PIGNATELLI TOUTS BAKER SUPPORT FOR COMMERCIAL HEMP BILL

Supporters of a hemp production bill that's expected to clear the House Wednesday are counting Gov. Charlie Baker among the legislation's proponents. Read More


TIPPED WORKERS PRESS FOR "ONE FAIR" MINIMUM WAGE

Eliminating the separate, lower minimum wage for tipped employees would help workers achieve greater financial stability and reduce exposure to harassment, advocates said Tuesday. Read More

Sen. Patricia Jehlen (center), Rep. Tricia Farley-

Sen. Patricia Jehlen (center), Rep. Tricia Farley-Bouvier (right), and U.S. Senate candidate Shannon Liss Riordan (left) rallied with activists in front of the State House on Tuesday in support of applying the standard minimum wage to tipped workers. [Photo: Sam Doran/SHNS] | Hi-Res


STATE COMMISSION WOULD LOOK AT GAP IN NEWS REPORTING

Local news outlets are being "shuttered" across the Commonwealth, and if they don't get assistance, it's Massachusetts residents who will suffer, advocates said Tuesday. Read More


SAUGUS NURSING HOME WORKERS NOW EXPECT CONTRACT

Saugus nursing home workers have scrapped a strike planned for later this week, and their union said they now expect to have a contract in place by June 26. Read More


BIG DEPOSIT PUSHES RAINY DAY FUND PAST $2.6 BILLION

The state's "rainy day" fund has eclipsed the $2.6 billion mark, according to the Baker administration, growing by more than $1 billion in less than five years fueled by growth in tax collections on capital gains income. Read More

End-of-fiscal-year balances of the state's "rainy

End-of-fiscal-year balances of the state's "rainy day" fund, from fiscal 1986 to the projected close of fiscal 2019. [Comptroller's Office; ANF] | Hi-Res


STATE RAISES PAID LEAVE TAX RATE

The payroll tax intended to fund paid family and medical leave benefits will kick in later than first expected and at a higher rate than initially authorized by the Legislature. Read More


"FOOD IS MEDICINE" REPORT OUTLINES MENU OF OPTIONS

At a time when consumers are paying more attention to nutrition and the source of their food, the state could do more to integrate food into health care as a way to address chronic conditions and avoid some health care spending, a new report found. Read More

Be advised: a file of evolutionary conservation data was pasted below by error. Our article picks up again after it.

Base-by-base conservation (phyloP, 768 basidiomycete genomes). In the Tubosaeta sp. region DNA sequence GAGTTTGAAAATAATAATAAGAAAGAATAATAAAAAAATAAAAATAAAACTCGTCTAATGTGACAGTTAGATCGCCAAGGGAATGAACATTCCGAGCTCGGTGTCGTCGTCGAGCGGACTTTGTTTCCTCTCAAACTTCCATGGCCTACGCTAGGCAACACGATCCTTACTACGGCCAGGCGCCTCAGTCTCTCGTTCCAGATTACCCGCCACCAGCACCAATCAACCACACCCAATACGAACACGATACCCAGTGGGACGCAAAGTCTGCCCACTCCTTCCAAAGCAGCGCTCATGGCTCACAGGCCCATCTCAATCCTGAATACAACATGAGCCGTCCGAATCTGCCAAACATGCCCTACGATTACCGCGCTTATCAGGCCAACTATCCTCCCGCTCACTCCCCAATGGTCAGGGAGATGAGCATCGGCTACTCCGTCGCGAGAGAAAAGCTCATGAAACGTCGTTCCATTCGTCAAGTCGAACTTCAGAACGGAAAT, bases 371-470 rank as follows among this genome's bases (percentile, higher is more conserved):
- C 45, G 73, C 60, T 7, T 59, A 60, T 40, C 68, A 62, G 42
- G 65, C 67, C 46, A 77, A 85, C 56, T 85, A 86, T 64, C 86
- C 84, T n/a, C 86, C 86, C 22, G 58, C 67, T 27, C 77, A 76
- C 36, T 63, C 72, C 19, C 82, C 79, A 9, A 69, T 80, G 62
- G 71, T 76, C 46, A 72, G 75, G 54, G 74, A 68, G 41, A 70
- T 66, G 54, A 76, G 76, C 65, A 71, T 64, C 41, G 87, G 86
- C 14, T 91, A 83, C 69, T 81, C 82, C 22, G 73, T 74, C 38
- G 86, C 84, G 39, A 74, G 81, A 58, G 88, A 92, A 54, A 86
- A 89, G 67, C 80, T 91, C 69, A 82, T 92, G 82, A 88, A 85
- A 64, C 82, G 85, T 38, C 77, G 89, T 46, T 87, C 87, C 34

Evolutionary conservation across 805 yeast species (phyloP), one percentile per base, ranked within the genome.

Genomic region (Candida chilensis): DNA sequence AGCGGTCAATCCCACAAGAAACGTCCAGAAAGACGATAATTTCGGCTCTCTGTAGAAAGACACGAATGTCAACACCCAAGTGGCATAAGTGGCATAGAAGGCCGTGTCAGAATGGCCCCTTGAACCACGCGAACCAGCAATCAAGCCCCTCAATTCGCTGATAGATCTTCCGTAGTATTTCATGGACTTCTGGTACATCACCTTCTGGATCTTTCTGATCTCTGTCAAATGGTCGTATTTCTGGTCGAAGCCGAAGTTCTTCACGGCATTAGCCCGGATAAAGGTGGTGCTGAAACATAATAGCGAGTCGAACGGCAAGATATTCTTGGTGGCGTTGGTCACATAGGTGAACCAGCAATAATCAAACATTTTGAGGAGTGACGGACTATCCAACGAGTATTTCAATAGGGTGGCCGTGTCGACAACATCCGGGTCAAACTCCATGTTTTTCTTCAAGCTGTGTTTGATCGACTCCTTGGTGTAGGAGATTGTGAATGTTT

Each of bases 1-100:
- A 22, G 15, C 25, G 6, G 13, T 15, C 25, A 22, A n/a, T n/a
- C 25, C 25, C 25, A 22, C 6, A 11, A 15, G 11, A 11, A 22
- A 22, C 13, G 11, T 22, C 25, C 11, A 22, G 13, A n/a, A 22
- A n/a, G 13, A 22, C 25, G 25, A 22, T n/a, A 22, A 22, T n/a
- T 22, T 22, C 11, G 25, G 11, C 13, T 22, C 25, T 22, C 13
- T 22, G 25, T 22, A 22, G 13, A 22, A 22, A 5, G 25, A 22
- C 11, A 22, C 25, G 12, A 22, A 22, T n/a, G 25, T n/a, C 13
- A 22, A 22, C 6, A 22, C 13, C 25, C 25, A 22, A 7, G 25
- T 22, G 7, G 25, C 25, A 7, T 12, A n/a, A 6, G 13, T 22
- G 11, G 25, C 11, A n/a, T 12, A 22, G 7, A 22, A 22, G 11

WITH NO MCAS, ALLIANCE ASKS 'WHAT WOULD A DIPLOMA MEAN?'

Proposals to suspend or eliminate the use of the MCAS test as a graduation requirement or for teacher evaluations would "disproportionately harm our most vulnerable students," according to the Massachusetts Business Alliance for Education. Read More


Monday, June 17, 2019

PLAN APPROVED TO SPEND $18B ON TRANSPO OVER NEXT FIVE YEARS

Transportation officials took a key step toward implementing promised improvements Monday by approving a five-year, $18.3 billion capital investment plan. Read More


RED LINE SOLUTIONS, DERAILMENT CAUSE STILL FUZZY

Although officials have now planned two separate outside reviews of the MBTA to examine derailments and broader safety questions, they still have not yet determined what caused a Red Line train to careen off the tracks six days ago or how long delays will persist. Read More

MBTA General Manager Steve Poftak (right), seated

MBTA General Manager Steve Poftak (right), seated next to Deputy GM Jeff Gonneville at a Monday board meeting, said commuters should expect an additional 20-30 minutes of travel time on the Red Line while crews work to repair the signal system. [Photo: Chris Lisinski/SHNS] | Hi-Res


TWO YEARS PREDICTED BEFORE HOV LANE RESTORED ON I-93

A high-occupancy vehicle lane that state transportation officials opened to all traffic in response to construction on the Tobin Bridge will likely remain converted for two straight construction seasons, despite traffic concerns raised by advocates. Read More


SENATE IN RECEIPT OF INFO IN BRADY CASE

The Senate president's office now has the information about Sen. Michael Brady's drunken driving plea that it's been waiting for and the Senate could decide "soon" whether to open its own investigation. Read More

Sen. Michael Brady appeared in Quincy District Cou

Sen. Michael Brady appeared in Quincy District Court on June 4. [Pool Photo/David L. Ryan/Boston Globe]


MGM SPRINGFIELD POSTS THIRD BEST MONTH

MGM Springfield counted $22.29 million in revenue from its slot machines and tables games last month and the slots at Plainridge Park Casino generated $14.84 million in revenue in May, a cumulative total of $12.84 million of which will flow to the state. Read More


UBER INTEGRATING TRANSIT INFO INTO ITS APP

It's been a frequent sight in the days since a Red Line derailment brought parts of the MBTA to a crawl: would-be public transit users on an MBTA platform searching for a lift from an on-demand ride service rather than waiting for the T. Read More